Today, more than ever, classrooms in the United States are full of English language learners (ELLs). In fact, about one in 10 students consider English as their second language.  ELL and immigrant students have unique learning needs. Many are unfamiliar with U.S. cultural norms and learning a new language can be difficult. These students often suffer from high levels of stress, anxiety, and the inability to form meaningful relationships with peers or educators. To effectively support ELLs, educators must adjust their teaching practices. Part of this adjustment is understanding the challenges ELL and immigrant students face and how social and emotional learning (SEL) can help.  

SEL can ease ELL and immigrant students’ transition into schools and communities. It promotes strong relationships with educators and peers and lessens the challenges of learning new cultural norms. SEL also nurtures cooperation, clear communication, and conflict resolution. Additional benefits include stress management, motivation, self-efficacy, and confidence to seek and offer assistance when it’s needed.

 Here are five tips for engaging ELLs by using SEL:  

1. Teach stress management. Everyone needs to learn how to manage stress — it’s a normal part of our everyday lives. For ELLs, it’s important to start by teaching them how to express their feelings using English words and phrases. This will not only improve their language skills, but also give voice to their feelings and ability to ask for help. Read this article for ideas on how to teach ELL students ways to talk about and manage stress.  

 

2. Use SEL visual aids. Every educator who has worked with ELL students knows the power of visual aids. When teaching social and emotional concepts, use flash cards, posters, and images to improve comprehension and understanding.

Pinterest has many free printables that can help your students identify and recognize emotions. Or, try a free image library for educators such as Pics4Learning or Shahi Visual Dictionary. Teach the English words and phrases that exemplify each emotion, and discuss cultural nuances and appropriate reactions to emotions.  

 

3. Build students’ confidence. ELL students may lack confidence, and this can impact their academic performance and ability to assimilate. Research shows that when students believe they are capable of doing or learning something, they are far more likely to persist and overcome challenges. On the other hand, when students lack confidence in their ability to perform a task or overcome a challenge, they are more likely to give up and may even go out of their way to avoid working toward the desired outcome. Build ELL students’ self-confidence with these actionable steps.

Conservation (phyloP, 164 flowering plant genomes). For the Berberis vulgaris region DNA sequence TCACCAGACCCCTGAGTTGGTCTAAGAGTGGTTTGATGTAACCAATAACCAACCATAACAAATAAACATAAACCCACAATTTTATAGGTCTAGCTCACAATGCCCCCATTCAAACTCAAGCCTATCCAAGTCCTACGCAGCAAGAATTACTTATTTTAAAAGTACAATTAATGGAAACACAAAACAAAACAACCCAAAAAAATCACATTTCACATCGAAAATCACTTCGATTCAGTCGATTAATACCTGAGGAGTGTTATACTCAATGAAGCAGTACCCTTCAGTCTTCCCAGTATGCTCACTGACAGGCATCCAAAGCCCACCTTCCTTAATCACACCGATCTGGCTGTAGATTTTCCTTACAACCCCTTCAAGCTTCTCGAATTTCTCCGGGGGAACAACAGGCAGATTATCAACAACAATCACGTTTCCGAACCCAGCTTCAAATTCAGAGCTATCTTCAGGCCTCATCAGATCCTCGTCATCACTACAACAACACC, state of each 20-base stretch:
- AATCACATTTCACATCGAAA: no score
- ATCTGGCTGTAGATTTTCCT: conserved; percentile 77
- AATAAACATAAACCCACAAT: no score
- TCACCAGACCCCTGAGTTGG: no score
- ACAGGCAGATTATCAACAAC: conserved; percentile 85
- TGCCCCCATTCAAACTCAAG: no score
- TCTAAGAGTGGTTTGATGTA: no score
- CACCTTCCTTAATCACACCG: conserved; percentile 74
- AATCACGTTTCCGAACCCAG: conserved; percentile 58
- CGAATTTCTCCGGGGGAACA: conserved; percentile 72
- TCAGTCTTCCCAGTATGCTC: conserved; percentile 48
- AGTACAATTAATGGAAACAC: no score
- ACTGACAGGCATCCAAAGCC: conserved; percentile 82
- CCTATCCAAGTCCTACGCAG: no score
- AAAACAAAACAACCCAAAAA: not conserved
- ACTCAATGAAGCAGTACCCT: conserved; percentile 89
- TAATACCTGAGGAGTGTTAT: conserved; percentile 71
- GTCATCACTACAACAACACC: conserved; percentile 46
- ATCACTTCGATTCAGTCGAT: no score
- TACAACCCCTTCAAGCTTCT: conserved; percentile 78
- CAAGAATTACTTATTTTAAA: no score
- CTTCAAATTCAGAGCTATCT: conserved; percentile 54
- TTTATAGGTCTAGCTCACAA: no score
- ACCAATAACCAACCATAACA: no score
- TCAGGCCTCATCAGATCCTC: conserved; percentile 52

4. Foster strong relationships. Strong teacher-student relationships are important for all students, but especially for ELLs. ELLs often feel isolated when they enter a new place and culture. Having a teacher they can trust can make a big difference.

There are many ways to build relationships with ELL students. Check in with the student on a daily basis verbally or with a written note; get to know the student’s family; or learn about the student’s culture. Here are even more ideas.

 

5. Set S.M.A.R.T. goals. Encouraging and teaching students to set specific learning goals can keep them motivated to continuously improve. Help students avoid setting vague objectives, such as “I want to learn English,” because these can be difficult to achieve. Instead, use the M.A.R.T. (Specific, Measurable, Attainable, Relevant, Time Based) model, which breaks goals into manageable tasks. This model can help your students create attainable goals that will keep them engaged and motivated to keep progressing.

SEL can engage ELL students in learning and help them achieve academic success. SEL nurtures clear communication, stress management, relationship-building, self-efficacy, and effective goal-setting. And, developing ELLs’ social and emotional skills makes teachers’ jobs easier because students become more engaged, motivated, and integrated into U.S. culture.

Interested in learning more? Contact our SEL experts, and let’s chat about creating a plan to leverage SEL to support ELL and immigrant students.